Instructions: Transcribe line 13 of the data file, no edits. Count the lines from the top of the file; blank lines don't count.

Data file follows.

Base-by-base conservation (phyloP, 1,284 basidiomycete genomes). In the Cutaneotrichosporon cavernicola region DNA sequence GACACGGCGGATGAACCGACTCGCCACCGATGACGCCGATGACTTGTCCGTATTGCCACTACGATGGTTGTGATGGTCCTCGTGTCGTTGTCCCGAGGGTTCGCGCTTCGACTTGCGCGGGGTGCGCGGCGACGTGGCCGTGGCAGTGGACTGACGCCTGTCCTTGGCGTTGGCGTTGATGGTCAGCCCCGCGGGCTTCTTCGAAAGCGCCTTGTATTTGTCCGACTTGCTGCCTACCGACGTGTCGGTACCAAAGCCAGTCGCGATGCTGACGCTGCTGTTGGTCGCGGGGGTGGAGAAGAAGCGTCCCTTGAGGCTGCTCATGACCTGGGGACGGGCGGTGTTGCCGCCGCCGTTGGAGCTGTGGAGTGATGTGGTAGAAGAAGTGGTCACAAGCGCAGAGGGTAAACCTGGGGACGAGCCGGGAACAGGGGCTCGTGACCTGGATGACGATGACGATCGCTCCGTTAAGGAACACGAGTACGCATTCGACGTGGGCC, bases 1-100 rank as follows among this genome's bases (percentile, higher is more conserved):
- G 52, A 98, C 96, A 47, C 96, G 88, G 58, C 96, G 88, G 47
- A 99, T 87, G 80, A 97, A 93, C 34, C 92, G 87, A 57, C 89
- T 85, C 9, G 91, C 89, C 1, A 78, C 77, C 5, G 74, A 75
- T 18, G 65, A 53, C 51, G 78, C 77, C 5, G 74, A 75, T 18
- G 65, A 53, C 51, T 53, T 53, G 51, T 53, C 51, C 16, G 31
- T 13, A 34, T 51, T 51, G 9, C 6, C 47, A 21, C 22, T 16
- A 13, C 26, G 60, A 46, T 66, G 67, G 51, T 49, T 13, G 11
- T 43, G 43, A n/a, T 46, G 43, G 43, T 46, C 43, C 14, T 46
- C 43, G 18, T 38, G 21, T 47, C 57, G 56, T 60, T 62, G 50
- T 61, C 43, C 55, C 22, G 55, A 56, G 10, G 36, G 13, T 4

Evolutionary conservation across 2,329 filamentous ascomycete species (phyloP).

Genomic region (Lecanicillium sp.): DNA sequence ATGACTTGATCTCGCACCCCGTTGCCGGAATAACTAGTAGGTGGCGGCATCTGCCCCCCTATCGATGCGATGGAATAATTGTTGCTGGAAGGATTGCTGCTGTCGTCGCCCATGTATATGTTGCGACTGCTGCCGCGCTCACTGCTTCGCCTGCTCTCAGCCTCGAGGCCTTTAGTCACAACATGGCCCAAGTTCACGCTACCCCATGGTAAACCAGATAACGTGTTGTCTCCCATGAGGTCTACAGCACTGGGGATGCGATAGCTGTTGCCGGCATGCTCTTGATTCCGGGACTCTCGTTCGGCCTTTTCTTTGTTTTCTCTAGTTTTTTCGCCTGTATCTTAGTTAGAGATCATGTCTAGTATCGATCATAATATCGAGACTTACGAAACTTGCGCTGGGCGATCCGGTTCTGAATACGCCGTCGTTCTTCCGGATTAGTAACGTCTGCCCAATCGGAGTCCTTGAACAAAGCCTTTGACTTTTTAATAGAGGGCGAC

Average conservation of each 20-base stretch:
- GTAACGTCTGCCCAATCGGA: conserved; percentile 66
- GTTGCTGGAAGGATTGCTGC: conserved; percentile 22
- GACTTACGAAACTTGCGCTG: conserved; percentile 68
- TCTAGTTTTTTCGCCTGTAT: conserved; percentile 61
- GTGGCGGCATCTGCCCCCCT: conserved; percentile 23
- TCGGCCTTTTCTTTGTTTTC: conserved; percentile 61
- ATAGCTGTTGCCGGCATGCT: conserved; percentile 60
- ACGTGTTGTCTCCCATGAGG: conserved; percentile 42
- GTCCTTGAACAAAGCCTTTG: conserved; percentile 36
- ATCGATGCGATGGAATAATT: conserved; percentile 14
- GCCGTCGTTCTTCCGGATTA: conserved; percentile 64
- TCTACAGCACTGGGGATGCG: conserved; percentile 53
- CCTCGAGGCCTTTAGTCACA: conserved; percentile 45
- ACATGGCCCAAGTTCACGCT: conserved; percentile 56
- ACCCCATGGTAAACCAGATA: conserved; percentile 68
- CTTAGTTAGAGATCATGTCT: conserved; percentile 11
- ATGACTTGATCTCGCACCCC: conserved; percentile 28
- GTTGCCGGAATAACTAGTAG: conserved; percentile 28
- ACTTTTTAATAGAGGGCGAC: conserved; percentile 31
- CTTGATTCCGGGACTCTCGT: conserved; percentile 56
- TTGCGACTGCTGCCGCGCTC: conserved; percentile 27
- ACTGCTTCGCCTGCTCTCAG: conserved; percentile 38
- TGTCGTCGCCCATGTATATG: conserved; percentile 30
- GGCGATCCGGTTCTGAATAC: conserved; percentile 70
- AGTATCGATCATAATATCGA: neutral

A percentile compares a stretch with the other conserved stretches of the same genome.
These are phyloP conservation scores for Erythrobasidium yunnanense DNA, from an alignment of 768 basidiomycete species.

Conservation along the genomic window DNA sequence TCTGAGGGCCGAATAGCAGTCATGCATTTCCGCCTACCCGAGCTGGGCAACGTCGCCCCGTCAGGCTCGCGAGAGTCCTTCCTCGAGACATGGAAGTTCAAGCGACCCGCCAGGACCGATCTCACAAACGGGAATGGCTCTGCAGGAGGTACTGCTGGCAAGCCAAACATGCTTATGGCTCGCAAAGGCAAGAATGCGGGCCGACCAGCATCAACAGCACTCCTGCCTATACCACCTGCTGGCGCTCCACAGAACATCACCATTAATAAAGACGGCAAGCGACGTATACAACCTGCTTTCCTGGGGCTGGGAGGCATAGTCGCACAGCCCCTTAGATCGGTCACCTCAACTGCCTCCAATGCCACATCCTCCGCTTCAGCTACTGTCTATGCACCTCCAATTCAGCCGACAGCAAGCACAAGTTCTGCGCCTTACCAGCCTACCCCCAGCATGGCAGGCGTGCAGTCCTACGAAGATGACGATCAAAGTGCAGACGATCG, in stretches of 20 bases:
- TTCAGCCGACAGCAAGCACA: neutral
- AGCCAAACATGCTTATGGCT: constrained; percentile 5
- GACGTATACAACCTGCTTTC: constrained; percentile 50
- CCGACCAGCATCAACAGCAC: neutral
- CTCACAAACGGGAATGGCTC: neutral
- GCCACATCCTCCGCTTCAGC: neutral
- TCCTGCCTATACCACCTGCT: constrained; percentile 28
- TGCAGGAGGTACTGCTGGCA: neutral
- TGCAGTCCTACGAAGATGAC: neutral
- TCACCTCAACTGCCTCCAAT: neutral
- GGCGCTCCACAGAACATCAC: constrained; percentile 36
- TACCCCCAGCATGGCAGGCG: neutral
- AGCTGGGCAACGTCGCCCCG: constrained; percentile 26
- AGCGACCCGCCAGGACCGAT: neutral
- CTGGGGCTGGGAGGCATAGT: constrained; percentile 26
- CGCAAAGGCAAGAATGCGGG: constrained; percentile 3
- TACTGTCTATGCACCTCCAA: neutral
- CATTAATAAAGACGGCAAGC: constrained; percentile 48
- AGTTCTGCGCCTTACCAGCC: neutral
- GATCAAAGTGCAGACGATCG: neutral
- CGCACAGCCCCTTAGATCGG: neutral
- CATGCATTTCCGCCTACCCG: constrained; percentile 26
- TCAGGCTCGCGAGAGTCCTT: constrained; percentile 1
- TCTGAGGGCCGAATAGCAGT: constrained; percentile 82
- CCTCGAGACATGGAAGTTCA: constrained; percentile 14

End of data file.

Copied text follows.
Genomic region (Lecanicillium sp.): DNA sequence ATGACTTGATCTCGCACCCCGTTGCCGGAATAACTAGTAGGTGGCGGCATCTGCCCCCCTATCGATGCGATGGAATAATTGTTGCTGGAAGGATTGCTGCTGTCGTCGCCCATGTATATGTTGCGACTGCTGCCGCGCTCACTGCTTCGCCTGCTCTCAGCCTCGAGGCCTTTAGTCACAACATGGCCCAAGTTCACGCTACCCCATGGTAAACCAGATAACGTGTTGTCTCCCATGAGGTCTACAGCACTGGGGATGCGATAGCTGTTGCCGGCATGCTCTTGATTCCGGGACTCTCGTTCGGCCTTTTCTTTGTTTTCTCTAGTTTTTTCGCCTGTATCTTAGTTAGAGATCATGTCTAGTATCGATCATAATATCGAGACTTACGAAACTTGCGCTGGGCGATCCGGTTCTGAATACGCCGTCGTTCTTCCGGATTAGTAACGTCTGCCCAATCGGAGTCCTTGAACAAAGCCTTTGACTTTTTAATAGAGGGCGAC